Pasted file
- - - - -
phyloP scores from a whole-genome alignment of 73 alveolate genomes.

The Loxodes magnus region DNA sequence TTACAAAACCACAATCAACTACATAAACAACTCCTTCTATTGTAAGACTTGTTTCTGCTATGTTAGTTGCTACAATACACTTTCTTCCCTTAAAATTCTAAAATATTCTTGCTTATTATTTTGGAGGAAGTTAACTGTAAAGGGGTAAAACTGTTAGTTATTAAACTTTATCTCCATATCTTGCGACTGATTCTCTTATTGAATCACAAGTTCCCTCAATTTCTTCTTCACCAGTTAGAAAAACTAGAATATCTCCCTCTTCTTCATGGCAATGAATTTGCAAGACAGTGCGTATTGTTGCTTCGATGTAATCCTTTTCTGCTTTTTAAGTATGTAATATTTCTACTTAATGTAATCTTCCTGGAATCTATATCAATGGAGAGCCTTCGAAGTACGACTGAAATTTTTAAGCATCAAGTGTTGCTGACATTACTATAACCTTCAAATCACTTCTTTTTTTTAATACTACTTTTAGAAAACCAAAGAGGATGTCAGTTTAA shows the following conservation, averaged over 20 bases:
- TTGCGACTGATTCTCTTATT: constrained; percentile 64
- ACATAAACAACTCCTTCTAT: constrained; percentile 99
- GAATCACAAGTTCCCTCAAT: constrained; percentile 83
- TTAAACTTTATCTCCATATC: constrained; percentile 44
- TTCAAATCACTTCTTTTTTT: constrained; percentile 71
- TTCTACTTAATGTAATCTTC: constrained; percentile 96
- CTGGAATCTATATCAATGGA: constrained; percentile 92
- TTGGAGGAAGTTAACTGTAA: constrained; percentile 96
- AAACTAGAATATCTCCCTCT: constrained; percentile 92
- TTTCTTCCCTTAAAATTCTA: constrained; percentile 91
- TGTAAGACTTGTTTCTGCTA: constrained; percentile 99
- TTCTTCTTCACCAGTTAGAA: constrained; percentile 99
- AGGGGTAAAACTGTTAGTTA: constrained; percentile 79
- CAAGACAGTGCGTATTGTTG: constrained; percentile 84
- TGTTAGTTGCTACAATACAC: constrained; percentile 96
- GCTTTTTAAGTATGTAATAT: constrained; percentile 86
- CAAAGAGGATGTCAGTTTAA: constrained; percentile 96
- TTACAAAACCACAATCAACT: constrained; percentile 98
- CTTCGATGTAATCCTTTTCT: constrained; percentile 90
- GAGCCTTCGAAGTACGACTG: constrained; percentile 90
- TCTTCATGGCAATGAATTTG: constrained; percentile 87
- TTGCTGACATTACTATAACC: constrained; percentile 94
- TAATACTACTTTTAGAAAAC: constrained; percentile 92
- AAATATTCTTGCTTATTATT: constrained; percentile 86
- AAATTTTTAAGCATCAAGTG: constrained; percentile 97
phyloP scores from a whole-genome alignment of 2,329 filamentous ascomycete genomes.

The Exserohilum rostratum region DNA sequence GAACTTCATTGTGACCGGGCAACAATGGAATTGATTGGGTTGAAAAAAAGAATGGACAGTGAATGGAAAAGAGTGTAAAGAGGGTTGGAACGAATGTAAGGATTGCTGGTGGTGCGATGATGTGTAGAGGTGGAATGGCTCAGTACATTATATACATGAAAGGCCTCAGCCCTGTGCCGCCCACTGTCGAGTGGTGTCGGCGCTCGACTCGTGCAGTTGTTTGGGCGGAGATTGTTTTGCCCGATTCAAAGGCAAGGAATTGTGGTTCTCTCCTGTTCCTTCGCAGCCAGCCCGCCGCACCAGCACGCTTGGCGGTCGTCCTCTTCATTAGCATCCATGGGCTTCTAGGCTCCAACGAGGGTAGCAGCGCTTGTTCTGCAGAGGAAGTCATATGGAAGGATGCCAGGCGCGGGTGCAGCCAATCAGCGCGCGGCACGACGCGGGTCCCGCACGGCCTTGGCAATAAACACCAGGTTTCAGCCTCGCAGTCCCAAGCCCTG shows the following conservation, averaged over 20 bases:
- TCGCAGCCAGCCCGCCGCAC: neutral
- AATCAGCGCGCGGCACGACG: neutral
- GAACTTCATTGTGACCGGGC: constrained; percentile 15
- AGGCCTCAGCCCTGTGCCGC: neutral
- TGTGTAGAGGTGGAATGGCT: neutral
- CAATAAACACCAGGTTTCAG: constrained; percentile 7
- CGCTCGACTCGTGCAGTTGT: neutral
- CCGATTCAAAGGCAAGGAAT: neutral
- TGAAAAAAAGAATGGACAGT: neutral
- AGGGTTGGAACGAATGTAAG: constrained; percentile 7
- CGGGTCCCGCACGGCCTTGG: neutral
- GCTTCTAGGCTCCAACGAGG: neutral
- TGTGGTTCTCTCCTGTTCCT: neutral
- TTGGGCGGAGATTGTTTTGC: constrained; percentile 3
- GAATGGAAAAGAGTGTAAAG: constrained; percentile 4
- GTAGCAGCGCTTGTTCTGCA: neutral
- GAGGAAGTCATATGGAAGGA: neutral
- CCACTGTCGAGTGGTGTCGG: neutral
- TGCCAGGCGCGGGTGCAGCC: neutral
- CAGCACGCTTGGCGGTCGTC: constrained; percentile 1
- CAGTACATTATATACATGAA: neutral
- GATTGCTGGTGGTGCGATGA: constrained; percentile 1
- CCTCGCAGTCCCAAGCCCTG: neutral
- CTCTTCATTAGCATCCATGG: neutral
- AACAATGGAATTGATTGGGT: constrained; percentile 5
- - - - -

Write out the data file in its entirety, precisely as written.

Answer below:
phyloP scores from a whole-genome alignment of 73 alveolate genomes.

The Loxodes magnus region DNA sequence TTACAAAACCACAATCAACTACATAAACAACTCCTTCTATTGTAAGACTTGTTTCTGCTATGTTAGTTGCTACAATACACTTTCTTCCCTTAAAATTCTAAAATATTCTTGCTTATTATTTTGGAGGAAGTTAACTGTAAAGGGGTAAAACTGTTAGTTATTAAACTTTATCTCCATATCTTGCGACTGATTCTCTTATTGAATCACAAGTTCCCTCAATTTCTTCTTCACCAGTTAGAAAAACTAGAATATCTCCCTCTTCTTCATGGCAATGAATTTGCAAGACAGTGCGTATTGTTGCTTCGATGTAATCCTTTTCTGCTTTTTAAGTATGTAATATTTCTACTTAATGTAATCTTCCTGGAATCTATATCAATGGAGAGCCTTCGAAGTACGACTGAAATTTTTAAGCATCAAGTGTTGCTGACATTACTATAACCTTCAAATCACTTCTTTTTTTTAATACTACTTTTAGAAAACCAAAGAGGATGTCAGTTTAA shows the following conservation, averaged over 20 bases:
- TTGCGACTGATTCTCTTATT: constrained; percentile 64
- ACATAAACAACTCCTTCTAT: constrained; percentile 99
- GAATCACAAGTTCCCTCAAT: constrained; percentile 83
- TTAAACTTTATCTCCATATC: constrained; percentile 44
- TTCAAATCACTTCTTTTTTT: constrained; percentile 71
- TTCTACTTAATGTAATCTTC: constrained; percentile 96
- CTGGAATCTATATCAATGGA: constrained; percentile 92
- TTGGAGGAAGTTAACTGTAA: constrained; percentile 96
- AAACTAGAATATCTCCCTCT: constrained; percentile 92
- TTTCTTCCCTTAAAATTCTA: constrained; percentile 91
- TGTAAGACTTGTTTCTGCTA: constrained; percentile 99
- TTCTTCTTCACCAGTTAGAA: constrained; percentile 99
- AGGGGTAAAACTGTTAGTTA: constrained; percentile 79
- CAAGACAGTGCGTATTGTTG: constrained; percentile 84
- TGTTAGTTGCTACAATACAC: constrained; percentile 96
- GCTTTTTAAGTATGTAATAT: constrained; percentile 86
- CAAAGAGGATGTCAGTTTAA: constrained; percentile 96
- TTACAAAACCACAATCAACT: constrained; percentile 98
- CTTCGATGTAATCCTTTTCT: constrained; percentile 90
- GAGCCTTCGAAGTACGACTG: constrained; percentile 90
- TCTTCATGGCAATGAATTTG: constrained; percentile 87
- TTGCTGACATTACTATAACC: constrained; percentile 94
- TAATACTACTTTTAGAAAAC: constrained; percentile 92
- AAATATTCTTGCTTATTATT: constrained; percentile 86
- AAATTTTTAAGCATCAAGTG: constrained; percentile 97
phyloP scores from a whole-genome alignment of 2,329 filamentous ascomycete genomes.

The Exserohilum rostratum region DNA sequence GAACTTCATTGTGACCGGGCAACAATGGAATTGATTGGGTTGAAAAAAAGAATGGACAGTGAATGGAAAAGAGTGTAAAGAGGGTTGGAACGAATGTAAGGATTGCTGGTGGTGCGATGATGTGTAGAGGTGGAATGGCTCAGTACATTATATACATGAAAGGCCTCAGCCCTGTGCCGCCCACTGTCGAGTGGTGTCGGCGCTCGACTCGTGCAGTTGTTTGGGCGGAGATTGTTTTGCCCGATTCAAAGGCAAGGAATTGTGGTTCTCTCCTGTTCCTTCGCAGCCAGCCCGCCGCACCAGCACGCTTGGCGGTCGTCCTCTTCATTAGCATCCATGGGCTTCTAGGCTCCAACGAGGGTAGCAGCGCTTGTTCTGCAGAGGAAGTCATATGGAAGGATGCCAGGCGCGGGTGCAGCCAATCAGCGCGCGGCACGACGCGGGTCCCGCACGGCCTTGGCAATAAACACCAGGTTTCAGCCTCGCAGTCCCAAGCCCTG shows the following conservation, averaged over 20 bases:
- TCGCAGCCAGCCCGCCGCAC: neutral
- AATCAGCGCGCGGCACGACG: neutral
- GAACTTCATTGTGACCGGGC: constrained; percentile 15
- AGGCCTCAGCCCTGTGCCGC: neutral
- TGTGTAGAGGTGGAATGGCT: neutral
- CAATAAACACCAGGTTTCAG: constrained; percentile 7
- CGCTCGACTCGTGCAGTTGT: neutral
- CCGATTCAAAGGCAAGGAAT: neutral
- TGAAAAAAAGAATGGACAGT: neutral
- AGGGTTGGAACGAATGTAAG: constrained; percentile 7
- CGGGTCCCGCACGGCCTTGG: neutral
- GCTTCTAGGCTCCAACGAGG: neutral
- TGTGGTTCTCTCCTGTTCCT: neutral
- TTGGGCGGAGATTGTTTTGC: constrained; percentile 3
- GAATGGAAAAGAGTGTAAAG: constrained; percentile 4
- GTAGCAGCGCTTGTTCTGCA: neutral
- GAGGAAGTCATATGGAAGGA: neutral
- CCACTGTCGAGTGGTGTCGG: neutral
- TGCCAGGCGCGGGTGCAGCC: neutral
- CAGCACGCTTGGCGGTCGTC: constrained; percentile 1
- CAGTACATTATATACATGAA: neutral
- GATTGCTGGTGGTGCGATGA: constrained; percentile 1
- CCTCGCAGTCCCAAGCCCTG: neutral
- CTCTTCATTAGCATCCATGG: neutral
- AACAATGGAATTGATTGGGT: constrained; percentile 5